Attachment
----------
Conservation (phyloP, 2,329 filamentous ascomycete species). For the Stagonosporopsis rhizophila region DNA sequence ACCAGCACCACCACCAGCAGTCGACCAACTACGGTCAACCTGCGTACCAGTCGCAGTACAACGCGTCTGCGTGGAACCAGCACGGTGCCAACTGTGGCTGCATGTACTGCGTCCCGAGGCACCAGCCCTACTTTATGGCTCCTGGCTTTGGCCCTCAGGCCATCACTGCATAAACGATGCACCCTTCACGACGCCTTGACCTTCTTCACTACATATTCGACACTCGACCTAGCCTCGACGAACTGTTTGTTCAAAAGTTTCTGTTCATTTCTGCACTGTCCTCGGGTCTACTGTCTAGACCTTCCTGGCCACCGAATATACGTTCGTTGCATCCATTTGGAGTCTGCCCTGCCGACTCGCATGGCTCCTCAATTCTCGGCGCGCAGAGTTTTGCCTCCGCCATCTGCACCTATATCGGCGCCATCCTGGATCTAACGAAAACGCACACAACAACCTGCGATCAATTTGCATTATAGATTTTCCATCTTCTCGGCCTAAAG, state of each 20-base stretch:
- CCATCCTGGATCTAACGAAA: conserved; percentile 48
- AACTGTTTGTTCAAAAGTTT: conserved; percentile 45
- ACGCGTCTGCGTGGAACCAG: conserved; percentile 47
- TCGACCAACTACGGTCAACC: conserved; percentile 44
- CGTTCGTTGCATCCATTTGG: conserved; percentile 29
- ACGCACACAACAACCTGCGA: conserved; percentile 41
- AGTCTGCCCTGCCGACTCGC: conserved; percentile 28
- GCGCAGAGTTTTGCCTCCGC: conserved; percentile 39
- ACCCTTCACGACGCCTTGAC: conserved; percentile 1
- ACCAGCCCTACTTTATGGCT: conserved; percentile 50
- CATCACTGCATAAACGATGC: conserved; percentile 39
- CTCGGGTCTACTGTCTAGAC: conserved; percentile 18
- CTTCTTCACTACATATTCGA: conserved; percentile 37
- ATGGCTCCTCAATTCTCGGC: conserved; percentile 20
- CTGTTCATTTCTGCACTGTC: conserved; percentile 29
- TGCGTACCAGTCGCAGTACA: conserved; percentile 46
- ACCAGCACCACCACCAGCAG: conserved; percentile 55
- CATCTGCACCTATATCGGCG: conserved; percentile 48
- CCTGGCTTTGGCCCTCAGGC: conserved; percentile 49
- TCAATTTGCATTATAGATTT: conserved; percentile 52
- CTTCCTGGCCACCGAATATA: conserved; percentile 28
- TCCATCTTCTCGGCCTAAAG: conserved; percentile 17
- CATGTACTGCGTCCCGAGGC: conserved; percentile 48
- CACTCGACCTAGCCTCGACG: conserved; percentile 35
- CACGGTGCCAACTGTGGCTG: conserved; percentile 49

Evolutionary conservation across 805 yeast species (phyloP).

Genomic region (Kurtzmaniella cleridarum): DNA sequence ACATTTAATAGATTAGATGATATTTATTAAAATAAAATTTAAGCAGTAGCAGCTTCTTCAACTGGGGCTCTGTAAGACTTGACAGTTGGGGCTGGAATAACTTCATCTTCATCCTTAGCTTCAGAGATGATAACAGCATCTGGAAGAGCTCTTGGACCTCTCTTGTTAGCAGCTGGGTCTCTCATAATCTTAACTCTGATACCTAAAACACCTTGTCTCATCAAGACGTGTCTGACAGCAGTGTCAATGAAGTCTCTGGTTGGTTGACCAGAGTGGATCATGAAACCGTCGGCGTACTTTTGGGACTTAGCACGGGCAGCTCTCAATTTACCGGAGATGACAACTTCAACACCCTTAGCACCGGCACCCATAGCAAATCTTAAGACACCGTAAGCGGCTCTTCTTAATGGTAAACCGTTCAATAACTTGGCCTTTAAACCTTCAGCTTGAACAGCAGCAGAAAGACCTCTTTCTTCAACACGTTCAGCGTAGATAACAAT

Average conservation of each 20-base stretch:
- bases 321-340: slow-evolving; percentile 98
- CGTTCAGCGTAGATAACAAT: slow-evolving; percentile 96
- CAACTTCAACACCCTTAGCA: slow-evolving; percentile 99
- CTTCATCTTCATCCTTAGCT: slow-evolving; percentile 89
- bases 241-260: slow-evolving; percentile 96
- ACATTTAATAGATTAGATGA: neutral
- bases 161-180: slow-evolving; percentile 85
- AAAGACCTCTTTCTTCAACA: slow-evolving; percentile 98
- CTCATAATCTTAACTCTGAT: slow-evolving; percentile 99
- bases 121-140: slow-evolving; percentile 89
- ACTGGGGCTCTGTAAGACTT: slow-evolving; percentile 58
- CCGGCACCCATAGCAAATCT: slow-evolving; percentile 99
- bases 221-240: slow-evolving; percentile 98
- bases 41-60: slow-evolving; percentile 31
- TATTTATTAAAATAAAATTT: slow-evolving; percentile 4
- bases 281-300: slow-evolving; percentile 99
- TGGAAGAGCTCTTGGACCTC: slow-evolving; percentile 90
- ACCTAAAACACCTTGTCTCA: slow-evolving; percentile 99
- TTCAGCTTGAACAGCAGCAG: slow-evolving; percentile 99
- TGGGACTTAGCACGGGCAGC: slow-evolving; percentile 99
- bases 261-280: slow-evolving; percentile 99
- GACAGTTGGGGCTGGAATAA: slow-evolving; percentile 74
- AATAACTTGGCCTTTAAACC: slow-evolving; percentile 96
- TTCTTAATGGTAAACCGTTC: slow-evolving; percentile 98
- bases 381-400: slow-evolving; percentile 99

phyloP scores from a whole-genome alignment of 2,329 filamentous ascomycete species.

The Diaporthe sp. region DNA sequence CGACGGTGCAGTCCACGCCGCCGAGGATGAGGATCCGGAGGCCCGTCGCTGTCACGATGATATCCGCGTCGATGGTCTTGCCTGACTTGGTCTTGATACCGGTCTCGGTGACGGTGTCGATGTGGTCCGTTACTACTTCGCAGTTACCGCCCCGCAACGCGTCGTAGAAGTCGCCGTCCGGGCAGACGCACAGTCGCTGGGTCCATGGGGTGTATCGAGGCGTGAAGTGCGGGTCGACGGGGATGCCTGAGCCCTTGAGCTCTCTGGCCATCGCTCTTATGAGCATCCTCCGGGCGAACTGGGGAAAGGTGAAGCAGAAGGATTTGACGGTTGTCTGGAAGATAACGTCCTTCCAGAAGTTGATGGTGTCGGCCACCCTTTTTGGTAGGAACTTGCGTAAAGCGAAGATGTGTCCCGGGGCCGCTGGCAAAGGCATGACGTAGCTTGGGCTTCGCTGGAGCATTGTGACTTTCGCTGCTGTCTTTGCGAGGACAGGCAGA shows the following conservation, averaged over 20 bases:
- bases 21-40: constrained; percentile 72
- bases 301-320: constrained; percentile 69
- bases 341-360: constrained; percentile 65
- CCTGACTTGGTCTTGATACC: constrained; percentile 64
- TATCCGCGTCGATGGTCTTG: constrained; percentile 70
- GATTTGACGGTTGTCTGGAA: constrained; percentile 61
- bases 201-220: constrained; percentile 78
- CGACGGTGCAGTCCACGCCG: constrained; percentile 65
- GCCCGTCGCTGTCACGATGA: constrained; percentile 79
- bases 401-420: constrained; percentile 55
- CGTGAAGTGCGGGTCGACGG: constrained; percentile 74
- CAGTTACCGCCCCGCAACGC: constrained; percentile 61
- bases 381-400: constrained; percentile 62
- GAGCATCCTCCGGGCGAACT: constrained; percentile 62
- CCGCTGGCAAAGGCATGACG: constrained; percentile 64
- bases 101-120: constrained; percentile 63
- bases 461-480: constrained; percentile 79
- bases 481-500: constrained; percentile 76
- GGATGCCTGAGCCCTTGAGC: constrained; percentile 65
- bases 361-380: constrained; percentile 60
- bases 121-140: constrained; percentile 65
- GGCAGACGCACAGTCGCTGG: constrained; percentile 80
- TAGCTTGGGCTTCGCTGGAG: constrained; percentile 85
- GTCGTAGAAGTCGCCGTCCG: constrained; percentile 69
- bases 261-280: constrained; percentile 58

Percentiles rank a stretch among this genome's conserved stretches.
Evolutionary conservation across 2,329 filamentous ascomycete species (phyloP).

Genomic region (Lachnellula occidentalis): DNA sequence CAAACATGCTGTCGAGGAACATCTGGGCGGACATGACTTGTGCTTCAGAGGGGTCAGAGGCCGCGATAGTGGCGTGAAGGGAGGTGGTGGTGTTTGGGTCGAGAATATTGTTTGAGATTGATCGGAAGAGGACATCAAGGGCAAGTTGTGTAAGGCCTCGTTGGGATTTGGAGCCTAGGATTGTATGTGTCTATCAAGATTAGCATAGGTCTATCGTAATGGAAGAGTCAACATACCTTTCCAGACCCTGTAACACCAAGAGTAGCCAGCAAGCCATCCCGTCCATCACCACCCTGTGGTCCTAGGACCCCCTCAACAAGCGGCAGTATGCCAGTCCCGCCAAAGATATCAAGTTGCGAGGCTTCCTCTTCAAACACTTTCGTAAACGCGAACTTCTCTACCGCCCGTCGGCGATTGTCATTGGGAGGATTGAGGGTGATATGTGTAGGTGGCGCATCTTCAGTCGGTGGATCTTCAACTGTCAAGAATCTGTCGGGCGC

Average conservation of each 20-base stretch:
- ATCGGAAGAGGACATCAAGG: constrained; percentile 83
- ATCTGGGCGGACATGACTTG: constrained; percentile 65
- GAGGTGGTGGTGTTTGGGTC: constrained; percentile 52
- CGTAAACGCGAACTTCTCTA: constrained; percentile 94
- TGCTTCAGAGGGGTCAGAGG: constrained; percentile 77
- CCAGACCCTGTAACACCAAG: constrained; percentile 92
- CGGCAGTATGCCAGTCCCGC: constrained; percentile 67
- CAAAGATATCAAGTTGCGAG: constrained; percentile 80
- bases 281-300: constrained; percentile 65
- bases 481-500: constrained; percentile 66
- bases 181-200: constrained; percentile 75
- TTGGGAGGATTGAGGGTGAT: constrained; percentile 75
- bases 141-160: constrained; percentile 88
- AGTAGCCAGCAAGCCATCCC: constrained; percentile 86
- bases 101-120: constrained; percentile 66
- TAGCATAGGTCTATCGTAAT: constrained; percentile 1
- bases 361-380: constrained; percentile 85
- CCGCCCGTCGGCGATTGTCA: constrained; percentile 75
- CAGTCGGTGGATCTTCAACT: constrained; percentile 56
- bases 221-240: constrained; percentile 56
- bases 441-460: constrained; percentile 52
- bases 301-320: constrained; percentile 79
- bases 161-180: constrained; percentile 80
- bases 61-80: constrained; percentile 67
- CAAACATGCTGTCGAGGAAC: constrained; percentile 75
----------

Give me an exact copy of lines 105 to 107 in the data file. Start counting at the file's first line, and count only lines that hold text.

- bases 221-240: constrained; percentile 56
- bases 441-460: constrained; percentile 52
- bases 301-320: constrained; percentile 79